Over the last few months we have opened up some conversations around money with Gumtree’s Money Smart Moms Initiative. I love conversations like this because they help us talk about this topic from the perspective of being a parent. My post about taking pressure off yourself when it comes to parties got some great feedback from moms who said it was just what they needed to hear. That because of this discussion they decided to do the right thing and not over-spend on such occasion but to rather save that money for other things. One mom said that after reading my post, she even decided to sell some unused clothing of hers on Gumtree to buy her little baby a nice gift, rather than spend thousands of rands on a party, which would have caused her to go into debt. She felt good knowing she was saving for her child’s future (paying school fees in advance) and ensuring she would be looked after where it mattered most.
I will always add the important disclaimer, that of course there’s’ nothing wrong with spoiling your kids and throwing parties. Flip, that’s what life it about… sometimes we need to throw a little caution to the wind and go all out. But, it doesn’t always have to be that way and for many its just not a feasible option when we have so many other more important things to consider every month. I also spoke about how it’s sometimes wiser to wait until you child is older and they can actually remember their party to go to town on decor, rather than than their first year where they are barely aware of what’s going on. Again, I realise that more often this is for the mommy and that’s okay too. I think it’s really personal choice and everyone’s situation is different.
But some other feedback I have received from my posts, is that some moms feel that Gumtree isn’t always the safest and easiest platform to buy and sell goods. Some felt that there were safer platforms to make use of and that although they hadn’t experienced a scammer personally, they sometimes felt it were easier to get scammed on Gumtree.
Today I’m going to try and put some of those fears to rest and talk about how we can be better prepared and on the look out for those sketchy characters, who may be trying to take advantage. I think it’s important to remember that dishonest scammers exist. They exist everywhere and no matter what platform, there will always be some small risks that may involve people stealing your money or trying to sell you bad quality goods. (Heck, even on the Mom Groups we are apart of on Facebook have scam artists who have taken advantage of good-hearted moms!) But there are plenty of ways you can minimise that risk and most of it comes down to just good common sense and following a few easy guidelines.
Online trading sites like Gumtree have enabled millions of South Africans to make and save money but, Claire Cobbledick, Head of Core Business for Gumtree SA, warns that consumers always need to stay alert for scammers.
“The overwhelming majority of online transactions pass off safely, but as platforms sharpen their security and new players enter the market, new scams are created. Fortunately these are fairly easy to identify.”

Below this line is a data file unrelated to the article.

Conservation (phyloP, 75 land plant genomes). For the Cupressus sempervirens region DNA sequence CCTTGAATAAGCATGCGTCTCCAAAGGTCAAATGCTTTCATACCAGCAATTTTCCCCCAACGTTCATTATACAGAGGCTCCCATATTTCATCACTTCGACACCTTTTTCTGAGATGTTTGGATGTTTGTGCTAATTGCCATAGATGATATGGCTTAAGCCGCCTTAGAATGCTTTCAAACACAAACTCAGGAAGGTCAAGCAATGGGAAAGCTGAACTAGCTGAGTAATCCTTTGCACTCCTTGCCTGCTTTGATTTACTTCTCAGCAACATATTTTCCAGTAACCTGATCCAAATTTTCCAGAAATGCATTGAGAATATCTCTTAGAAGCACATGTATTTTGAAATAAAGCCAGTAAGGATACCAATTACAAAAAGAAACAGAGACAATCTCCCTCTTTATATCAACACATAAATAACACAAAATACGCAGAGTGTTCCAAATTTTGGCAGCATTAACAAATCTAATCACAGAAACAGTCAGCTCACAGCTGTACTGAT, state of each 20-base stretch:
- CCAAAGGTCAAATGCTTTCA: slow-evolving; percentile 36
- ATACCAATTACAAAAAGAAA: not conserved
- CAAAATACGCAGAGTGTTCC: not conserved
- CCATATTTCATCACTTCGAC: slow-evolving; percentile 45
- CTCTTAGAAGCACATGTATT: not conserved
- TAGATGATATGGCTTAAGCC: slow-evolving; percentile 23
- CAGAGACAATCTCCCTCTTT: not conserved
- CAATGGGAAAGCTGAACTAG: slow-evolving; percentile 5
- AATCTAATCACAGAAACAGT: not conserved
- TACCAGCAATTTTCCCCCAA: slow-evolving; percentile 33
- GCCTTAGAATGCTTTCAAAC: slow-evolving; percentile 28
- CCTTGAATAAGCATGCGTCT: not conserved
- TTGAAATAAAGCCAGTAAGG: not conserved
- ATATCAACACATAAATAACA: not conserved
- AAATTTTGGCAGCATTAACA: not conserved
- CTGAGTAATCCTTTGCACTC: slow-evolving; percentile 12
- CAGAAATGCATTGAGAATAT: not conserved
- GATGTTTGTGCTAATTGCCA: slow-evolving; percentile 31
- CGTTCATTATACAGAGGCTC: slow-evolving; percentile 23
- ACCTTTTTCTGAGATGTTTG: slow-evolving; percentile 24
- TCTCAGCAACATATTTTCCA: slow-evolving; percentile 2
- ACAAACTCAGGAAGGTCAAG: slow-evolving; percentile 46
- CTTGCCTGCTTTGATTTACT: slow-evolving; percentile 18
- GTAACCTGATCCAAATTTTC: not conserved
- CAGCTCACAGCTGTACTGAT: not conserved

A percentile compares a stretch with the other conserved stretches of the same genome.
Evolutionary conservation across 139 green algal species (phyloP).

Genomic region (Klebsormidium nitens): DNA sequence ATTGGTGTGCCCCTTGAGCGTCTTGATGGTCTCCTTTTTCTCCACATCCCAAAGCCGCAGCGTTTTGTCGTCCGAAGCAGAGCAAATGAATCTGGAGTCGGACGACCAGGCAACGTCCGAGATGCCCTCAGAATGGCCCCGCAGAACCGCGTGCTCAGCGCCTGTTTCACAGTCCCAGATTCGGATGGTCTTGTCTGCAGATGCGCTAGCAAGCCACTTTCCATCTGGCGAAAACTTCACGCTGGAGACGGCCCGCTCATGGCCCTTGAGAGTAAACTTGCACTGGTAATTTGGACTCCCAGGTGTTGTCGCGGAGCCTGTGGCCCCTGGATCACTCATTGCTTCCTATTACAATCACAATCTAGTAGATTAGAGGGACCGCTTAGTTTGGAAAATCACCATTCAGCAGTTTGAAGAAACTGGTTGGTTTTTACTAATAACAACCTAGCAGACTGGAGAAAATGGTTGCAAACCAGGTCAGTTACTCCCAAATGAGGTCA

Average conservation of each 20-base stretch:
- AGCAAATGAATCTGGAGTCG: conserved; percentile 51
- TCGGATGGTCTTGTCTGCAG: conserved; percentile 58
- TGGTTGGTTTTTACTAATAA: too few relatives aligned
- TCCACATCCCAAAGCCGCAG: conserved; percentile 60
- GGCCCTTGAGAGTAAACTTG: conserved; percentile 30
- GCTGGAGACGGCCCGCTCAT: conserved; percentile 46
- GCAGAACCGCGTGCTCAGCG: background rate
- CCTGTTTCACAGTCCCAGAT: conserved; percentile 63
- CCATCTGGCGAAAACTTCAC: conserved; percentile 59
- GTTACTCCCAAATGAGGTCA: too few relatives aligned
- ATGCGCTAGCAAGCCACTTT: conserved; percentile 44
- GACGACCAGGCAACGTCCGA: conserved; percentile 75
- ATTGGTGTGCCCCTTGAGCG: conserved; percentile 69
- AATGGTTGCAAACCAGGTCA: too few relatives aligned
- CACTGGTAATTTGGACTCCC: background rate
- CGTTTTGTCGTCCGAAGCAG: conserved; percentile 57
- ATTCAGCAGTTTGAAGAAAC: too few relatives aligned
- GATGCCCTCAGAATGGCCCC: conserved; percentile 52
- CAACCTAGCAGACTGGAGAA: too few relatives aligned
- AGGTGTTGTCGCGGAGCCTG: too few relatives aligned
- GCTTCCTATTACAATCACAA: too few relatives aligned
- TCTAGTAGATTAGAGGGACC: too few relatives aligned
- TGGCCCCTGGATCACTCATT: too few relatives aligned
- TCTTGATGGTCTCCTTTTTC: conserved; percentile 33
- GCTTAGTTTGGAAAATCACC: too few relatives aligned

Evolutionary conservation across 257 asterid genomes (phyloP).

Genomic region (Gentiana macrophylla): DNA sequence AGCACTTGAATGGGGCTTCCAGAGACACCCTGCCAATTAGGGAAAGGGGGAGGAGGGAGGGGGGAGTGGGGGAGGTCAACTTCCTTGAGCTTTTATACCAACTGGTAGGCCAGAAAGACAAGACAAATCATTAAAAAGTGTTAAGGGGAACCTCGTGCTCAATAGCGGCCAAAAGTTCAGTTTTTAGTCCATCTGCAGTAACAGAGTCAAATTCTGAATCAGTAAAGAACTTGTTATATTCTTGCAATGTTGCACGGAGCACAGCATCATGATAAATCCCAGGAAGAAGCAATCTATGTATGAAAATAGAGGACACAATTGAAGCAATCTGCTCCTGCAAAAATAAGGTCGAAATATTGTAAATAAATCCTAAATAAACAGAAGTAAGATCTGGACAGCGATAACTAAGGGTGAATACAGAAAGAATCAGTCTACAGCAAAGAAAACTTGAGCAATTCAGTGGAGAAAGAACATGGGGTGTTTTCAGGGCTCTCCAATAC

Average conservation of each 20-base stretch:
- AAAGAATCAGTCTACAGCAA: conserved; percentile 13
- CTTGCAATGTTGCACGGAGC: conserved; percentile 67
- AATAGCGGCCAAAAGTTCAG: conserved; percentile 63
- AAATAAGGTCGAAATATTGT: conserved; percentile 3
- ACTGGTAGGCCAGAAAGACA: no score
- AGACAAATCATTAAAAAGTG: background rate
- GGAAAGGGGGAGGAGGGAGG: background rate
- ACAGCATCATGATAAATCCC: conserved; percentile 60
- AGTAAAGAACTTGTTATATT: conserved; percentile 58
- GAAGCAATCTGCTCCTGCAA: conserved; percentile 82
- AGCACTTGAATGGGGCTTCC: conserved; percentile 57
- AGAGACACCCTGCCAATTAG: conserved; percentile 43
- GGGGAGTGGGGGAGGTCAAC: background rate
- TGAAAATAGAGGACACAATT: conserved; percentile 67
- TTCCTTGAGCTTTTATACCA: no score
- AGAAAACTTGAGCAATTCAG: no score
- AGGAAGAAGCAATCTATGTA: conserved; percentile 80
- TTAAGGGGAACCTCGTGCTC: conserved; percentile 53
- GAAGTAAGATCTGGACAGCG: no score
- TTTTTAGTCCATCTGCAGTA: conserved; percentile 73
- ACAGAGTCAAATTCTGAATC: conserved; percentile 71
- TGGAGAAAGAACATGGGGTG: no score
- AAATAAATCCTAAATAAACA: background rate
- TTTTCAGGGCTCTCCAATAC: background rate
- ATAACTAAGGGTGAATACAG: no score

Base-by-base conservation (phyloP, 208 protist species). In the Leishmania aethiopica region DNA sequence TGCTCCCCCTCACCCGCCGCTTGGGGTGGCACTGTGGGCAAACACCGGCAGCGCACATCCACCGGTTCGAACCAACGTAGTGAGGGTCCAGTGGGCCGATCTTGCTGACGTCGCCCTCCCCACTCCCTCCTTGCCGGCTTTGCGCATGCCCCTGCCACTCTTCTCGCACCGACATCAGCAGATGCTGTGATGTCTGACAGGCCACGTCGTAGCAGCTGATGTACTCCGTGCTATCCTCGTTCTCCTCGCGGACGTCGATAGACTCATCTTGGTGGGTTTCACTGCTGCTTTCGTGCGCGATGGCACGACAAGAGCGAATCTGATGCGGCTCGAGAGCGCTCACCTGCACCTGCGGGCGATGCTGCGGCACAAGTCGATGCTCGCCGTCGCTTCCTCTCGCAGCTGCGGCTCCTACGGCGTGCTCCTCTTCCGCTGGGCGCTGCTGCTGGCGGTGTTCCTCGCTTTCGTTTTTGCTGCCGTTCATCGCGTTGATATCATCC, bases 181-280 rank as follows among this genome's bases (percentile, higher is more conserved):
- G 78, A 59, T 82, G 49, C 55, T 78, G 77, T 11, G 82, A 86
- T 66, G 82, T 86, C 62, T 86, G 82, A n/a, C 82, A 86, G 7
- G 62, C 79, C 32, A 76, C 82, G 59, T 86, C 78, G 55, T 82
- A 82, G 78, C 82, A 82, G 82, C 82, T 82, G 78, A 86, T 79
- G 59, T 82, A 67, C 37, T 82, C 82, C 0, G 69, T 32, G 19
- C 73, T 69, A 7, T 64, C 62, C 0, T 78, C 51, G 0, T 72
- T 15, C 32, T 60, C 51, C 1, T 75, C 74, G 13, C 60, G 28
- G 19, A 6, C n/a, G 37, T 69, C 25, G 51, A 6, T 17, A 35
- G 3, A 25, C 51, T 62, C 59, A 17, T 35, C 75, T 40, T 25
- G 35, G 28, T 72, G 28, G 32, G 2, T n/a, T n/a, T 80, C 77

Cobbledick highlights some of the current scam warning signs;
* Potential buyers who ask you to delete your ad or communicate only via Whatsapp. This makes it hard for the platform to track your communication. Work though the brand app or platform only, and keep your ad active until the item is sold. Do not provide your direct email address or phone number.
* Potential buyers who claim to work offshore. Of course, not everyone who works offshore is a scammer but be extra suspicious if they refuse to communicate via Skype, claim that they don’t have phone access, or that they work on an oil rig or at a mine in a foreign country. Also be very alert to anyone willing to pay for the item via PayPal or money transfer without viewing it.
* Car buyers, in particular, who ask for information not related to the item, e.g. your bank account details, whether or not your car is equipped with an alarm system, your ID number etc. These are possibly data scammers, so never provide any personal information.
* Potential buyers who refer to your advert in vague terms, referencing “the item” or “your merchandise”. It is relatively easy to make sure that the buyer is genuinely interested in your item rather than someone just trawling the internet looking for an easy target.
* Anyone who does not want to meet in person to assess the item or to finalise the deal should concern you, unless there is an obvious geographical reason for this.
* Anyone hounding you constantly to make a decision or a payment should send up a red flag. Do not be pressurised, make your checks.
* Bad spelling, foreign telephone numbers or a refusal to share information are all warning signs.
Cobbledick says vigilance is the most important defense against scams. “Keep a hawk eye out for suspect behaviours during your communication. If in doubt, then back out and report your suspicions to the site so we can follow up. Our help desk help.gumtree.co.za operates 24/7. Any confirmed fraudulent activity must also be reported to SAPS.”
Another thing I would strongly urge you to do if you are a woman, is make sure that you don’t allow men into your home when you are alone. Rather make sure you have a male friend or family member with you or simply arrange to meet in a public place to exchange goods. This is always a better idea, as women can be an easier target.
I hope you have found this helpful and encouraged you to make use of this platform in a way that serves you well. I’m going to be sharing what I bought off Gumtree recently as party of an exciting new project I have coming up soon! Hint hint : It’s another makeover!! And it comes with a HUGE giveaway again 🙂
This post was written in collaboration with Gumtree